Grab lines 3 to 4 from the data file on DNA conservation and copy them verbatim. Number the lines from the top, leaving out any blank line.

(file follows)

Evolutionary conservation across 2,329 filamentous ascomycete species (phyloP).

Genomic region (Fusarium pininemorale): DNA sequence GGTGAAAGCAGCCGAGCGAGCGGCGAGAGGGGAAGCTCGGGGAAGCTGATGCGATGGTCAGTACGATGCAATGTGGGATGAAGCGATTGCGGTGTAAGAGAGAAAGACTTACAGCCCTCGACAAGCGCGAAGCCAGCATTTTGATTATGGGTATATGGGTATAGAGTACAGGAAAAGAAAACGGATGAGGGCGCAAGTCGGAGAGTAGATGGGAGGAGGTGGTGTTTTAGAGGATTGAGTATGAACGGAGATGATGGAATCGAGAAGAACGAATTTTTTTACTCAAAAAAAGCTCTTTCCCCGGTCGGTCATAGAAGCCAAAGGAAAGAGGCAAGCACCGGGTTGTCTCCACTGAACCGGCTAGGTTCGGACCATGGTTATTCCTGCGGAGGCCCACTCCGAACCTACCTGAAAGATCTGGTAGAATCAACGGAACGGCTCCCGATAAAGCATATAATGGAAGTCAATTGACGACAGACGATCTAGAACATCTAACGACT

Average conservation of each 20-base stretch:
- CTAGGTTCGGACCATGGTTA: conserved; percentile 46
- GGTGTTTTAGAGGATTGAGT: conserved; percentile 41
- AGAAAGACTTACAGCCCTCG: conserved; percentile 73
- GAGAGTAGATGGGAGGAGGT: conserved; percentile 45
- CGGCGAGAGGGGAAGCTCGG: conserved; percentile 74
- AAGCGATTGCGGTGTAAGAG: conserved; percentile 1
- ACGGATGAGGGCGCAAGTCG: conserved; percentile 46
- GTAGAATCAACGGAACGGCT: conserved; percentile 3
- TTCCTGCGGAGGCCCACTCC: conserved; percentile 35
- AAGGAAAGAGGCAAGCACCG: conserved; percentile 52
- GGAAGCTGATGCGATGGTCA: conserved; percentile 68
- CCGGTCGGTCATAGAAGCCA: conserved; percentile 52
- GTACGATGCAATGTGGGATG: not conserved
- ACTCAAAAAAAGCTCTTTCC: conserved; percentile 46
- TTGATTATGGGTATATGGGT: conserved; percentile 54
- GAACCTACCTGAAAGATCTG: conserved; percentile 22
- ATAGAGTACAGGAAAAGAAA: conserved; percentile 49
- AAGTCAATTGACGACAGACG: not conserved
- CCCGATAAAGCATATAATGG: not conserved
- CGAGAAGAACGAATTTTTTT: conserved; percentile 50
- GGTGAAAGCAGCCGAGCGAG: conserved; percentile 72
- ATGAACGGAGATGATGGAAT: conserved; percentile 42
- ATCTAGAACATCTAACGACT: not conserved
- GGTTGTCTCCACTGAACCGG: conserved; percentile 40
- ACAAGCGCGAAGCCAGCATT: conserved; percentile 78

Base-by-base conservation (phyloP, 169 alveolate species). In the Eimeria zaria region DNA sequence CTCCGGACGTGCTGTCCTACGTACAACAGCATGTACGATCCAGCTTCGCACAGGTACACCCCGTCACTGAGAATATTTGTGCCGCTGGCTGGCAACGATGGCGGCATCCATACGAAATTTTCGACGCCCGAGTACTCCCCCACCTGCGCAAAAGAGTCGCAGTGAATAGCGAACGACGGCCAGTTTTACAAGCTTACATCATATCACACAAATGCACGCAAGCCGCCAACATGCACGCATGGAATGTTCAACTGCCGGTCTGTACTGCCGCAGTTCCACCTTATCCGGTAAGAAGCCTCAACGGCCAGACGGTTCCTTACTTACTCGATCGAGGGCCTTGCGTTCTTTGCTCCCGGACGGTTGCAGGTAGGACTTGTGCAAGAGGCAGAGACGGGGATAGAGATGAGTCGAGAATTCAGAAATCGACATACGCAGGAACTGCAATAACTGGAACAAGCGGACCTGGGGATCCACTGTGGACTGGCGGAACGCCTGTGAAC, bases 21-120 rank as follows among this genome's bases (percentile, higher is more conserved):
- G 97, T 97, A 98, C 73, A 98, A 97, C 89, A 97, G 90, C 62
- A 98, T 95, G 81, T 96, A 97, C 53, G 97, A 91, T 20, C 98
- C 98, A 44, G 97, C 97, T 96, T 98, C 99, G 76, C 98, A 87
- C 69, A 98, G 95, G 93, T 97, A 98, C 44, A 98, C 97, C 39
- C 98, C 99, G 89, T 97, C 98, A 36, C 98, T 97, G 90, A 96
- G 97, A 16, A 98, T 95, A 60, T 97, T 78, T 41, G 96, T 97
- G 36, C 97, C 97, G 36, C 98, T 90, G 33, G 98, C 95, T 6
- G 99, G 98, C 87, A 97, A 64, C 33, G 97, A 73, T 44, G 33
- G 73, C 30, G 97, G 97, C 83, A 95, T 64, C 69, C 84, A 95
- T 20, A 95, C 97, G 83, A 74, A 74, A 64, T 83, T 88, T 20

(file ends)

Average conservation of each 20-base stretch:
- CTAGGTTCGGACCATGGTTA: conserved; percentile 46